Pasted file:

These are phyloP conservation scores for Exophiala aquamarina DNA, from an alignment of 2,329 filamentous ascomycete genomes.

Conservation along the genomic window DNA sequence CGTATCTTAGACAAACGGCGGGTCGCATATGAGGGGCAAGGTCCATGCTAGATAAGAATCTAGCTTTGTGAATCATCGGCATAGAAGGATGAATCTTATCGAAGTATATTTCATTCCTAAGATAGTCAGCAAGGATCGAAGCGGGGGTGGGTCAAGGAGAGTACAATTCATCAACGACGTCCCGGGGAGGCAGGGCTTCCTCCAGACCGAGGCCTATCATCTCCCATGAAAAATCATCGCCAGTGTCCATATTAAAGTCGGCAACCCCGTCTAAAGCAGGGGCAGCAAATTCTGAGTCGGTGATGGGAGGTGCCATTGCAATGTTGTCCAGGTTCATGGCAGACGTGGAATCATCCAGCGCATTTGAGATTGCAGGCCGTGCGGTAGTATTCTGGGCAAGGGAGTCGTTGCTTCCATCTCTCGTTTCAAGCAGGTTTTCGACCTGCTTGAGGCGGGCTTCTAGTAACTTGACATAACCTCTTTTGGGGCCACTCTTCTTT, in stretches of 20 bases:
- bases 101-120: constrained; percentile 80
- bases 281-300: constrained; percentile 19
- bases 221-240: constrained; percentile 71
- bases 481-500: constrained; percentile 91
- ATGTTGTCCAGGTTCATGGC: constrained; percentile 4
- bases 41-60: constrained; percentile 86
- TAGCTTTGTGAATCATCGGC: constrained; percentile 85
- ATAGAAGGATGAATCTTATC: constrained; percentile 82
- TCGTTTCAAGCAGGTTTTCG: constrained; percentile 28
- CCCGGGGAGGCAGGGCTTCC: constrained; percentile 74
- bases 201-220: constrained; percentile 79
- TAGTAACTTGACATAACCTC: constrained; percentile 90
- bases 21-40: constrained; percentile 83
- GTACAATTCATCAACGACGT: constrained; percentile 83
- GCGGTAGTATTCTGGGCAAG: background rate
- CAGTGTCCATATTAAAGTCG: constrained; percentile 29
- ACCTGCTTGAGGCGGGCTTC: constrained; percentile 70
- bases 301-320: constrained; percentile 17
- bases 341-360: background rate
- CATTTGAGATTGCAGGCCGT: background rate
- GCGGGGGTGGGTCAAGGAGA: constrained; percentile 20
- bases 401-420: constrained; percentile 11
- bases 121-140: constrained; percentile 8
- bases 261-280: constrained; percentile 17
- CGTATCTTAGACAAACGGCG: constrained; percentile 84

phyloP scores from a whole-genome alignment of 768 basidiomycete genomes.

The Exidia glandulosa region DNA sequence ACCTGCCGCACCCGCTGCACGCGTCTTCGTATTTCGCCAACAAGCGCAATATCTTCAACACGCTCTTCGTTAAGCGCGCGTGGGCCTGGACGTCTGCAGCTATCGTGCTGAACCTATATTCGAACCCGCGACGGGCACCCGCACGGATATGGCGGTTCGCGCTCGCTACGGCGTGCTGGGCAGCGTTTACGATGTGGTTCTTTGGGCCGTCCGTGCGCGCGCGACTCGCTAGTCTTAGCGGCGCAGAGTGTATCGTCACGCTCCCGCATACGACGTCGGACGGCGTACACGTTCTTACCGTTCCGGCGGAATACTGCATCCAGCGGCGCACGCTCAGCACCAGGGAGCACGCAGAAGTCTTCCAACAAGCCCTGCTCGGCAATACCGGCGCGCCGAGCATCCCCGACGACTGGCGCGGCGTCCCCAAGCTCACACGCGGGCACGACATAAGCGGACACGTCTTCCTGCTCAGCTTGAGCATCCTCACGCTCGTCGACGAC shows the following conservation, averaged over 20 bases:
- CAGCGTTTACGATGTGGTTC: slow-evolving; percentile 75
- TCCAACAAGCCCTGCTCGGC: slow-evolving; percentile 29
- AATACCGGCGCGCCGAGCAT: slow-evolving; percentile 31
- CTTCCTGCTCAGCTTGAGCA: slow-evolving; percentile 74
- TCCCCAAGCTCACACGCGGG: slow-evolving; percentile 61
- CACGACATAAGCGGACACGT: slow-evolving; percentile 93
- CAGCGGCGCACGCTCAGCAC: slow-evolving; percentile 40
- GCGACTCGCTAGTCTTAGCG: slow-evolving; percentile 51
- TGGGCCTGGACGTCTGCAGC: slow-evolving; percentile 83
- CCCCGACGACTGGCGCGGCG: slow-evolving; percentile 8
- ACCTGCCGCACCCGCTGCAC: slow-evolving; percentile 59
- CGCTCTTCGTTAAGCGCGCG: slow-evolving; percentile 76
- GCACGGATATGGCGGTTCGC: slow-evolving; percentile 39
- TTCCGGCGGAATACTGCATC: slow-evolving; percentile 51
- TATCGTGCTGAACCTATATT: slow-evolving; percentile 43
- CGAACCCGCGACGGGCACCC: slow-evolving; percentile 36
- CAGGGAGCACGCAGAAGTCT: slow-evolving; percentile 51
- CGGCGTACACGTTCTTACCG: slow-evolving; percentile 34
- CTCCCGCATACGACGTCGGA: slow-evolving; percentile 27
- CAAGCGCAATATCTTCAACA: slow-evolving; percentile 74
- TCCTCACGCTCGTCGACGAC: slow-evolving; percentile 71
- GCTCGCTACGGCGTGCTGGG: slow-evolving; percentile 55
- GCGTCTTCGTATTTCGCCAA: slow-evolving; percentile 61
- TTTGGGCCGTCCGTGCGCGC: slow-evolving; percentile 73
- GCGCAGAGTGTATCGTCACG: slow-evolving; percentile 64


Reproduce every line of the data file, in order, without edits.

These are phyloP conservation scores for Exophiala aquamarina DNA, from an alignment of 2,329 filamentous ascomycete genomes.

Conservation along the genomic window DNA sequence CGTATCTTAGACAAACGGCGGGTCGCATATGAGGGGCAAGGTCCATGCTAGATAAGAATCTAGCTTTGTGAATCATCGGCATAGAAGGATGAATCTTATCGAAGTATATTTCATTCCTAAGATAGTCAGCAAGGATCGAAGCGGGGGTGGGTCAAGGAGAGTACAATTCATCAACGACGTCCCGGGGAGGCAGGGCTTCCTCCAGACCGAGGCCTATCATCTCCCATGAAAAATCATCGCCAGTGTCCATATTAAAGTCGGCAACCCCGTCTAAAGCAGGGGCAGCAAATTCTGAGTCGGTGATGGGAGGTGCCATTGCAATGTTGTCCAGGTTCATGGCAGACGTGGAATCATCCAGCGCATTTGAGATTGCAGGCCGTGCGGTAGTATTCTGGGCAAGGGAGTCGTTGCTTCCATCTCTCGTTTCAAGCAGGTTTTCGACCTGCTTGAGGCGGGCTTCTAGTAACTTGACATAACCTCTTTTGGGGCCACTCTTCTTT, in stretches of 20 bases:
- bases 101-120: constrained; percentile 80
- bases 281-300: constrained; percentile 19
- bases 221-240: constrained; percentile 71
- bases 481-500: constrained; percentile 91
- ATGTTGTCCAGGTTCATGGC: constrained; percentile 4
- bases 41-60: constrained; percentile 86
- TAGCTTTGTGAATCATCGGC: constrained; percentile 85
- ATAGAAGGATGAATCTTATC: constrained; percentile 82
- TCGTTTCAAGCAGGTTTTCG: constrained; percentile 28
- CCCGGGGAGGCAGGGCTTCC: constrained; percentile 74
- bases 201-220: constrained; percentile 79
- TAGTAACTTGACATAACCTC: constrained; percentile 90
- bases 21-40: constrained; percentile 83
- GTACAATTCATCAACGACGT: constrained; percentile 83
- GCGGTAGTATTCTGGGCAAG: background rate
- CAGTGTCCATATTAAAGTCG: constrained; percentile 29
- ACCTGCTTGAGGCGGGCTTC: constrained; percentile 70
- bases 301-320: constrained; percentile 17
- bases 341-360: background rate
- CATTTGAGATTGCAGGCCGT: background rate
- GCGGGGGTGGGTCAAGGAGA: constrained; percentile 20
- bases 401-420: constrained; percentile 11
- bases 121-140: constrained; percentile 8
- bases 261-280: constrained; percentile 17
- CGTATCTTAGACAAACGGCG: constrained; percentile 84

phyloP scores from a whole-genome alignment of 768 basidiomycete genomes.

The Exidia glandulosa region DNA sequence ACCTGCCGCACCCGCTGCACGCGTCTTCGTATTTCGCCAACAAGCGCAATATCTTCAACACGCTCTTCGTTAAGCGCGCGTGGGCCTGGACGTCTGCAGCTATCGTGCTGAACCTATATTCGAACCCGCGACGGGCACCCGCACGGATATGGCGGTTCGCGCTCGCTACGGCGTGCTGGGCAGCGTTTACGATGTGGTTCTTTGGGCCGTCCGTGCGCGCGCGACTCGCTAGTCTTAGCGGCGCAGAGTGTATCGTCACGCTCCCGCATACGACGTCGGACGGCGTACACGTTCTTACCGTTCCGGCGGAATACTGCATCCAGCGGCGCACGCTCAGCACCAGGGAGCACGCAGAAGTCTTCCAACAAGCCCTGCTCGGCAATACCGGCGCGCCGAGCATCCCCGACGACTGGCGCGGCGTCCCCAAGCTCACACGCGGGCACGACATAAGCGGACACGTCTTCCTGCTCAGCTTGAGCATCCTCACGCTCGTCGACGAC shows the following conservation, averaged over 20 bases:
- CAGCGTTTACGATGTGGTTC: slow-evolving; percentile 75
- TCCAACAAGCCCTGCTCGGC: slow-evolving; percentile 29
- AATACCGGCGCGCCGAGCAT: slow-evolving; percentile 31
- CTTCCTGCTCAGCTTGAGCA: slow-evolving; percentile 74
- TCCCCAAGCTCACACGCGGG: slow-evolving; percentile 61
- CACGACATAAGCGGACACGT: slow-evolving; percentile 93
- CAGCGGCGCACGCTCAGCAC: slow-evolving; percentile 40
- GCGACTCGCTAGTCTTAGCG: slow-evolving; percentile 51
- TGGGCCTGGACGTCTGCAGC: slow-evolving; percentile 83
- CCCCGACGACTGGCGCGGCG: slow-evolving; percentile 8
- ACCTGCCGCACCCGCTGCAC: slow-evolving; percentile 59
- CGCTCTTCGTTAAGCGCGCG: slow-evolving; percentile 76
- GCACGGATATGGCGGTTCGC: slow-evolving; percentile 39
- TTCCGGCGGAATACTGCATC: slow-evolving; percentile 51
- TATCGTGCTGAACCTATATT: slow-evolving; percentile 43
- CGAACCCGCGACGGGCACCC: slow-evolving; percentile 36
- CAGGGAGCACGCAGAAGTCT: slow-evolving; percentile 51
- CGGCGTACACGTTCTTACCG: slow-evolving; percentile 34
- CTCCCGCATACGACGTCGGA: slow-evolving; percentile 27
- CAAGCGCAATATCTTCAACA: slow-evolving; percentile 74
- TCCTCACGCTCGTCGACGAC: slow-evolving; percentile 71
- GCTCGCTACGGCGTGCTGGG: slow-evolving; percentile 55
- GCGTCTTCGTATTTCGCCAA: slow-evolving; percentile 61
- TTTGGGCCGTCCGTGCGCGC: slow-evolving; percentile 73
- GCGCAGAGTGTATCGTCACG: slow-evolving; percentile 64